The Mother of All Financial Bubbles: A Burst of Unimaginable Destruction

Editor's Note: The following is a guest post by Chris Martenson with PeakProsperity.com.

At PeakProsperity.com, we pride ourselves on providing fact-based context to breaking important events.

Within 72 hours of the Japan tsunami in 2011, we had analyzed the situation and concluded with high probability that three core meltdowns had occurred at the Fukushima nuclear plant. While it took years for officials to finally admit to the full extent of the crisis, history has validated our initial analysis.

How did we get it right? By using a science-based approach grounded in observation, deduction and a healthy skepticism of what the "experts" in charge claimed. We also went to great lengths to educate our readers about the science in play, explaining in detail how radioactivity and contamination differ, the health risks from such a nuclear accident, and what concerned folks could do to remain as safe as possible.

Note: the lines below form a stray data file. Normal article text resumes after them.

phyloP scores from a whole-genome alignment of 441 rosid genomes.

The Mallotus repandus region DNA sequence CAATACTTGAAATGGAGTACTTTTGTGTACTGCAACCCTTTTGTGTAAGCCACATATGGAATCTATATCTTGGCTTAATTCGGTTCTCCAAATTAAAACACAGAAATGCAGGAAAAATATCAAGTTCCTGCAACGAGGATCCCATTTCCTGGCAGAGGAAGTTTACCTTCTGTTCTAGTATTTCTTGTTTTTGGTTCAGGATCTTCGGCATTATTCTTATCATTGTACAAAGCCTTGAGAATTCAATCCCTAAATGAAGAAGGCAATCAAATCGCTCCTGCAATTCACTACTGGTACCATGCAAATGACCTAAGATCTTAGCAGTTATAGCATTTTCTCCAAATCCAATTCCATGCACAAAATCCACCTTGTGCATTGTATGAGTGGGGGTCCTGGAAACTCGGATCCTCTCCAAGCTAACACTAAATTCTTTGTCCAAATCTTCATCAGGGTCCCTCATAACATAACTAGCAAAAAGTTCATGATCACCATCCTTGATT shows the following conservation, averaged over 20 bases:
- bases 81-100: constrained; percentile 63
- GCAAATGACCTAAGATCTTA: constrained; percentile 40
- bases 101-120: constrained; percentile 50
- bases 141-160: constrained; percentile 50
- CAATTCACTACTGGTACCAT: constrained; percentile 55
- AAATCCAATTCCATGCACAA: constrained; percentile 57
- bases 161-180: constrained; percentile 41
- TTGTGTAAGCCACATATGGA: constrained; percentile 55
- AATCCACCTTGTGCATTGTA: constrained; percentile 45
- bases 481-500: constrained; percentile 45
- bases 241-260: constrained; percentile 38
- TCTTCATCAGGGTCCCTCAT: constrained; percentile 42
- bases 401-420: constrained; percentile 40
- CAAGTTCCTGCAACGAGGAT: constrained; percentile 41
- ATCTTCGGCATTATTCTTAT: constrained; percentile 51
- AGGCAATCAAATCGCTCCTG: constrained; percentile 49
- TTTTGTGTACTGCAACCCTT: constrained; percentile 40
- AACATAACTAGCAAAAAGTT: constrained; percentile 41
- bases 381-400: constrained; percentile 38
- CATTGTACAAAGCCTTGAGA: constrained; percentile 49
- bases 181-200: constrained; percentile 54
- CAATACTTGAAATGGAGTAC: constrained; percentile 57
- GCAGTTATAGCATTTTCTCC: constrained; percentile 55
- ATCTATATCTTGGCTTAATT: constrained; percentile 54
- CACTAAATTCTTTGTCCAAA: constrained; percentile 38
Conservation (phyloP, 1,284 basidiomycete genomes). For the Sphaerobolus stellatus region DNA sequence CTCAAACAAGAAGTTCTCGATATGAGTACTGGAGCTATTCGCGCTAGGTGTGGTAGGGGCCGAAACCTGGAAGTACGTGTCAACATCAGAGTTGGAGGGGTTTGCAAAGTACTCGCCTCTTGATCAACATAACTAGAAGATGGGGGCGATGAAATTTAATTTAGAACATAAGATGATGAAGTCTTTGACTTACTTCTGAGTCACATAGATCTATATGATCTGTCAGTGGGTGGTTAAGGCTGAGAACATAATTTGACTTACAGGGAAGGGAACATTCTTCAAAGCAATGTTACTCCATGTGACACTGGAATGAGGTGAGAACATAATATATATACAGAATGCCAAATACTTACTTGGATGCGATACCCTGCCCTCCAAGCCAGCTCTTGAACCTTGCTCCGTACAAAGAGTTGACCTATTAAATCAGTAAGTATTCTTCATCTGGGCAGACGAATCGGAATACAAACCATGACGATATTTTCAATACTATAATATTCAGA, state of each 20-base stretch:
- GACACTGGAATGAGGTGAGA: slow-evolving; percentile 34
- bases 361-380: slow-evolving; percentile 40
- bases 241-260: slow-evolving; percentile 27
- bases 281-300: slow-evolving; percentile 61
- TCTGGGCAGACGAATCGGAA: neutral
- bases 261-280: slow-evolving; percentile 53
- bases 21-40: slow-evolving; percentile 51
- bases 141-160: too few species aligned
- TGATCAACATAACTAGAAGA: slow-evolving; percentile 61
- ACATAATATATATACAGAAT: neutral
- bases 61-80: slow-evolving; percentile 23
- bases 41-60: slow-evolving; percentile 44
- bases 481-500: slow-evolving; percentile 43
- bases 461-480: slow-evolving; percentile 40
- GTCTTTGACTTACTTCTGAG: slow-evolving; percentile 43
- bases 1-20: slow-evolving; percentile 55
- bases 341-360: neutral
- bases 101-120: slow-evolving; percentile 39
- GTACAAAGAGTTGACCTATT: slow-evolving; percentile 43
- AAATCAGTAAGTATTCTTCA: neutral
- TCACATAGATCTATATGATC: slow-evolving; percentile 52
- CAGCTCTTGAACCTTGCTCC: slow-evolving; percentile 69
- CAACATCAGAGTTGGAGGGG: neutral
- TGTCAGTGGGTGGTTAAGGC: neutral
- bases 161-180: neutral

When California's authorities suddenly reversed course and scrambled to evacuate nearly 200,000 residents living downstream of the Oroville dam, within an hour, we had released an analysis of the situation, explaining the critical differences among the primary spillway, the main dam, and the auxiliary spillway.

Where mainstream media outlets were consumed by covering the Grammy’s, we were able to tweet and blog relevant details to the worried people hungry for information about the dam's integrity, keeping them both grounded and informed:

By 10:00pm that same Sunday night of February 12th, we had shared a series of updates with schematics, images and conclusions that was more complete, accurate and hysteria-free than any other news source we could find at the time.

By the next morning, we had located and interviewed one of America's top dam experts, who provided an absolutely spectacular assessment of the situation at Oroville. That podcast has been listened to by nearly 50,000 people at this point, including residents of Oroville who have used its insights to determine whether or not to return home at this time.